Some entrepreneurs starting out have no idea how to build a startup let alone create a business plan. Most entrepreneurs who are bootstrapping their startups with very little in the way of money have never built a company or created something of value that other companies would want to use let alone be able to sustain themselves financially as the result of their efforts in creating some sort of software or technology. The bottom line is how many entrepreneurs who start a tech startup have been themselves financially responsible and stuck to some sort of budget. Now add to this that as an entrepreneur you will likely go without a paycheck for a while if you are all in. So the question you have to ask yourself is why would a SaaS company want to hire a lawyer that has no startup experience themselves? Finding a good SaaS lawyer should be relatively easy; someone who can draft all of your legal documents and give you advice. But is that good enough? Why wouldn’t you want legal advice from a SaaS Lawyer who has been there and done that and built and scaled a startup? A lawyer who has personally experienced all of the things you are going to go through in building your software company. That lawyer is Andrew S Bosin LLC.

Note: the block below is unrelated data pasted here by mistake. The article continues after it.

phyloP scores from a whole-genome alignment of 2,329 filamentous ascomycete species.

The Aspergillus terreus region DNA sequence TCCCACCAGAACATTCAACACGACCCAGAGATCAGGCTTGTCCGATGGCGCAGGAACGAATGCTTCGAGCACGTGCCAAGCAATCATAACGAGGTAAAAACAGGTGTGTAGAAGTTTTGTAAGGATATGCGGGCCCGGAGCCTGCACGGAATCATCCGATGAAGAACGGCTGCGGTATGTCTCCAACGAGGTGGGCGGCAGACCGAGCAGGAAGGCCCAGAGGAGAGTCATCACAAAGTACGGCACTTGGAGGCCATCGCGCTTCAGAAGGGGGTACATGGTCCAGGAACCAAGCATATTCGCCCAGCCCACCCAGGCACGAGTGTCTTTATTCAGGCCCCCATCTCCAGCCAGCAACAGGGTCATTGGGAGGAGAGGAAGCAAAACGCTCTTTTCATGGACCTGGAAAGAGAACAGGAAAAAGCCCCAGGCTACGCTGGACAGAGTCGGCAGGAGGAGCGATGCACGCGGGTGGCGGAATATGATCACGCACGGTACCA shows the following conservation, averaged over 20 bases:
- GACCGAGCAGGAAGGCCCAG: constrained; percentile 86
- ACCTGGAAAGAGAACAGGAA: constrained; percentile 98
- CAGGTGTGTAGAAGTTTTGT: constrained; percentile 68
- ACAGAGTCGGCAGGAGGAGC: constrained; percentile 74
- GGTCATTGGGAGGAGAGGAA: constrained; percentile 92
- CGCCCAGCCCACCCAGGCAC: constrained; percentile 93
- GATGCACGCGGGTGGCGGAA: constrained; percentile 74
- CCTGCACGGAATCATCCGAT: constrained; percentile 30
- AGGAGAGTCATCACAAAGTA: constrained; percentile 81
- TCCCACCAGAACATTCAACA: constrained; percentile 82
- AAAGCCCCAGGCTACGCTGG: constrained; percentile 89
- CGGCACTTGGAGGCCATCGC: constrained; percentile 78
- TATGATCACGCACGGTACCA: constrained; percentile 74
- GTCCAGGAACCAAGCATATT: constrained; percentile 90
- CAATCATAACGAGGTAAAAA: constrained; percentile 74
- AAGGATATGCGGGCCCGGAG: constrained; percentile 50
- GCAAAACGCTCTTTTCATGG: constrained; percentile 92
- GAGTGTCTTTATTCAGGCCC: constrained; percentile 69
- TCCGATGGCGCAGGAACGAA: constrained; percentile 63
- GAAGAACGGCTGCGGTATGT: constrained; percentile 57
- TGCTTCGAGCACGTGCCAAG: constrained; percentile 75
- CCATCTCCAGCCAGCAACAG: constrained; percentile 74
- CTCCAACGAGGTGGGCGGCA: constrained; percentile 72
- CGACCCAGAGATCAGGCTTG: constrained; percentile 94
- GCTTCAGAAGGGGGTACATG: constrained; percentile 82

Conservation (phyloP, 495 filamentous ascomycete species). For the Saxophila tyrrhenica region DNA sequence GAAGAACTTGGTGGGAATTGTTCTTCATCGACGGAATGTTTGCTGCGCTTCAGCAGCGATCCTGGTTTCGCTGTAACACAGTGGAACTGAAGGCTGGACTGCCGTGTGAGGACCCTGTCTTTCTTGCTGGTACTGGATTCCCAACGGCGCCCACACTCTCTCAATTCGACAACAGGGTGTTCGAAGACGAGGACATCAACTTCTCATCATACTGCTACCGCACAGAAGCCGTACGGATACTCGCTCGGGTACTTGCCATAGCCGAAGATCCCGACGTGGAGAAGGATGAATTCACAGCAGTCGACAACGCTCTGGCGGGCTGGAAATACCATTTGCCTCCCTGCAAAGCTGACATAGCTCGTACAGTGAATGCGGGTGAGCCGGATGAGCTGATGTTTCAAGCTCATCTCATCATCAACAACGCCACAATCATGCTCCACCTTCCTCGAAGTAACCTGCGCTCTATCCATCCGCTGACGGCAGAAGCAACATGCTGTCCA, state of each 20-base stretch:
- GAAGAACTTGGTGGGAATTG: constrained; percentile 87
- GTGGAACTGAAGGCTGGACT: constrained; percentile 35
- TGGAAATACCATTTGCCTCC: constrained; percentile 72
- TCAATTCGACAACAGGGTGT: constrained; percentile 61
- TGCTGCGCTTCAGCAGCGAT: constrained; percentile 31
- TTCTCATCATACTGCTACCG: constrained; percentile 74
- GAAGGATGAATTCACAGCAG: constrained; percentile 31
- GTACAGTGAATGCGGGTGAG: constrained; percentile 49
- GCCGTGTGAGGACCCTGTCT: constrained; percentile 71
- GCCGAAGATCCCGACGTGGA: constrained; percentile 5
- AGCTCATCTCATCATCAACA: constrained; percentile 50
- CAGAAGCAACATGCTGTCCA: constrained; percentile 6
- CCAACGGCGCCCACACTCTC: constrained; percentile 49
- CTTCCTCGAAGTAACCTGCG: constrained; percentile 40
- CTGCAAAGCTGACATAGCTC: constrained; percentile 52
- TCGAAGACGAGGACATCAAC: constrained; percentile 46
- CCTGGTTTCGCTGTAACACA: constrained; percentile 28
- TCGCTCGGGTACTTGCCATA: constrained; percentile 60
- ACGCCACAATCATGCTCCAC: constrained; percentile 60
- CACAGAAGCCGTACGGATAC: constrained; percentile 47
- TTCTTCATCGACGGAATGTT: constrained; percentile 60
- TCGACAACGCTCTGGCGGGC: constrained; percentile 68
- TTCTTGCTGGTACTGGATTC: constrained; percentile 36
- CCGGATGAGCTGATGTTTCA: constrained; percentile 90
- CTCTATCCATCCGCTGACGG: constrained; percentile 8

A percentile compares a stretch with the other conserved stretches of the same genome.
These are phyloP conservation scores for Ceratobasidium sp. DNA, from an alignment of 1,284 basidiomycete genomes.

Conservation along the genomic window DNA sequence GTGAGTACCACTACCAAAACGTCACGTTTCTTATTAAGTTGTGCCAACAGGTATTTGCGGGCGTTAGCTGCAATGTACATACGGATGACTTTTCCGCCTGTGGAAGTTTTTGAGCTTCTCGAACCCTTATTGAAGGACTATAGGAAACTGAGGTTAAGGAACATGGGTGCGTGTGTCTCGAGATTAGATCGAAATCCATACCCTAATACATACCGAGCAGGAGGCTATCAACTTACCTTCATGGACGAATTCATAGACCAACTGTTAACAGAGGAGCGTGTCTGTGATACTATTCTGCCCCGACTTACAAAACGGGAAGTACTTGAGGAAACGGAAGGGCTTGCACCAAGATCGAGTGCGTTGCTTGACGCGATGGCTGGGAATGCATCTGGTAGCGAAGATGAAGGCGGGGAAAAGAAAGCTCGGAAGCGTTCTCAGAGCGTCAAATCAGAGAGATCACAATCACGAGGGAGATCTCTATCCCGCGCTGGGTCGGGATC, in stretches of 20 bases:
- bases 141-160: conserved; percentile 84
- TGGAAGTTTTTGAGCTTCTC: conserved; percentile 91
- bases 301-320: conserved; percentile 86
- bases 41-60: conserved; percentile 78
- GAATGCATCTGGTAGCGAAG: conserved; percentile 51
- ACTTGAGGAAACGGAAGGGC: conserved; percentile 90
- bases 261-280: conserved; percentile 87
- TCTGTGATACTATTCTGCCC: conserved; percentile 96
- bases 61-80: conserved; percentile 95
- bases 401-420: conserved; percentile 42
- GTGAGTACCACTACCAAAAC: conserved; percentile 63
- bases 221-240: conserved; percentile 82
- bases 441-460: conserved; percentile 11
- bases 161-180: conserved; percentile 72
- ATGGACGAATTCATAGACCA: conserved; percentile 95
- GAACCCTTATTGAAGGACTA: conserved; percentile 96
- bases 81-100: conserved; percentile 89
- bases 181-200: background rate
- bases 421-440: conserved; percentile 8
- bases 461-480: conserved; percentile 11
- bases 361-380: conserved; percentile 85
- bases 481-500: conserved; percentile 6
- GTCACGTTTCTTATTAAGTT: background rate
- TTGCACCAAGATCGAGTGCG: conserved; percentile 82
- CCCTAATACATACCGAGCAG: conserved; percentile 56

Unfortunately, because 90% of startups fail there is a certain number of SaaS startups that not only do not have enough money to ever scale or grow their companies they also don’t realize just how much time and effort they are going to have to put in just to have a chance at being successful. Andrew speaks to startups all the time seeking his legal guidance and wisdom and experience in building his startup with partners. He tells them all of the things they will need to do in order to go down the road and try to be successful. Most of these things are capital intensive and will require a lot of money to get done. Andrew is very frank when speaking with SaaS startups. When they ask Andrew how much capital it is going to take to build and scale their SaaS applications Andrew gives them a range of monies they will need to have on hand or raise. Andrew is able to speak with certainty because he has personally worked on every aspect of a SaaS company from performing all of the legal work, to raising money to closing capital financing deals.
Time is the enemy of most startups. The longer it takes to get your product developed and in the marketplace greatly diminishes your chance at success. There are a myriad of reasons for this. The longer it takes to make money usually shortens the shelf life for most startups because they will eventually run out of money trying to get to market with their product. And, the longer your product remains out of the marketplace could mean that a competitor‘s product has a shot at becoming the leader in your field. Please read Andrew’s article on why SaaS startups face time and money issues